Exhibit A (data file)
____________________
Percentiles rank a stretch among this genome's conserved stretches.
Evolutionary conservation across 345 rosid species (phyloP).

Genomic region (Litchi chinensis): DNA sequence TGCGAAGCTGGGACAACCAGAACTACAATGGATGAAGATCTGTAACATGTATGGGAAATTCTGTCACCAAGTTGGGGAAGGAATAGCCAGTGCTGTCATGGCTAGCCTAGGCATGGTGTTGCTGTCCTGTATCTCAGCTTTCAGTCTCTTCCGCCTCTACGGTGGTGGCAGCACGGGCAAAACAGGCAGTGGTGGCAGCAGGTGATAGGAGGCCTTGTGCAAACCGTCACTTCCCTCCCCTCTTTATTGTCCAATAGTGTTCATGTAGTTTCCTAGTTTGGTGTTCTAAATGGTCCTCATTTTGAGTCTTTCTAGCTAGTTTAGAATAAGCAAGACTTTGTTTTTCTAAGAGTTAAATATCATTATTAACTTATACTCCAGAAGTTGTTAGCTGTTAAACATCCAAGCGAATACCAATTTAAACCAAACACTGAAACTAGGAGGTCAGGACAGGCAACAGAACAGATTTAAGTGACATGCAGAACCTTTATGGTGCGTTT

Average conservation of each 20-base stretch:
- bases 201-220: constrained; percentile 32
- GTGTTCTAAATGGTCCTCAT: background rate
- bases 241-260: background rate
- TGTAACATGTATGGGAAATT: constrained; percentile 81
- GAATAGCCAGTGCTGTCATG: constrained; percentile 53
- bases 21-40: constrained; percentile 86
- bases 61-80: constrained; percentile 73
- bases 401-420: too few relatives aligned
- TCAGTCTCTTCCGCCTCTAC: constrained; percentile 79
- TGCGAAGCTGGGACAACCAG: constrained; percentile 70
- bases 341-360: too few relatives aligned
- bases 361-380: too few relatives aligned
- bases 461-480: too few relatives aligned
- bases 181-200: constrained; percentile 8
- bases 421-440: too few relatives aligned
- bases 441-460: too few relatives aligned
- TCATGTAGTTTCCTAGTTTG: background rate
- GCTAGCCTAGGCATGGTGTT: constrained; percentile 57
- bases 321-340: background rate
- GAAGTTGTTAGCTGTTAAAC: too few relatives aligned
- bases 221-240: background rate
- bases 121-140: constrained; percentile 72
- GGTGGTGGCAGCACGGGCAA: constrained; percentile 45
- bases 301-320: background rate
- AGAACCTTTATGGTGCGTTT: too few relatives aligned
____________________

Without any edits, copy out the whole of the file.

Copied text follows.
Percentiles rank a stretch among this genome's conserved stretches.
Evolutionary conservation across 345 rosid species (phyloP).

Genomic region (Litchi chinensis): DNA sequence TGCGAAGCTGGGACAACCAGAACTACAATGGATGAAGATCTGTAACATGTATGGGAAATTCTGTCACCAAGTTGGGGAAGGAATAGCCAGTGCTGTCATGGCTAGCCTAGGCATGGTGTTGCTGTCCTGTATCTCAGCTTTCAGTCTCTTCCGCCTCTACGGTGGTGGCAGCACGGGCAAAACAGGCAGTGGTGGCAGCAGGTGATAGGAGGCCTTGTGCAAACCGTCACTTCCCTCCCCTCTTTATTGTCCAATAGTGTTCATGTAGTTTCCTAGTTTGGTGTTCTAAATGGTCCTCATTTTGAGTCTTTCTAGCTAGTTTAGAATAAGCAAGACTTTGTTTTTCTAAGAGTTAAATATCATTATTAACTTATACTCCAGAAGTTGTTAGCTGTTAAACATCCAAGCGAATACCAATTTAAACCAAACACTGAAACTAGGAGGTCAGGACAGGCAACAGAACAGATTTAAGTGACATGCAGAACCTTTATGGTGCGTTT

Average conservation of each 20-base stretch:
- bases 201-220: constrained; percentile 32
- GTGTTCTAAATGGTCCTCAT: background rate
- bases 241-260: background rate
- TGTAACATGTATGGGAAATT: constrained; percentile 81
- GAATAGCCAGTGCTGTCATG: constrained; percentile 53
- bases 21-40: constrained; percentile 86
- bases 61-80: constrained; percentile 73
- bases 401-420: too few relatives aligned
- TCAGTCTCTTCCGCCTCTAC: constrained; percentile 79
- TGCGAAGCTGGGACAACCAG: constrained; percentile 70
- bases 341-360: too few relatives aligned
- bases 361-380: too few relatives aligned
- bases 461-480: too few relatives aligned
- bases 181-200: constrained; percentile 8
- bases 421-440: too few relatives aligned
- bases 441-460: too few relatives aligned
- TCATGTAGTTTCCTAGTTTG: background rate
- GCTAGCCTAGGCATGGTGTT: constrained; percentile 57
- bases 321-340: background rate
- GAAGTTGTTAGCTGTTAAAC: too few relatives aligned
- bases 221-240: background rate
- bases 121-140: constrained; percentile 72
- GGTGGTGGCAGCACGGGCAA: constrained; percentile 45
- bases 301-320: background rate
- AGAACCTTTATGGTGCGTTT: too few relatives aligned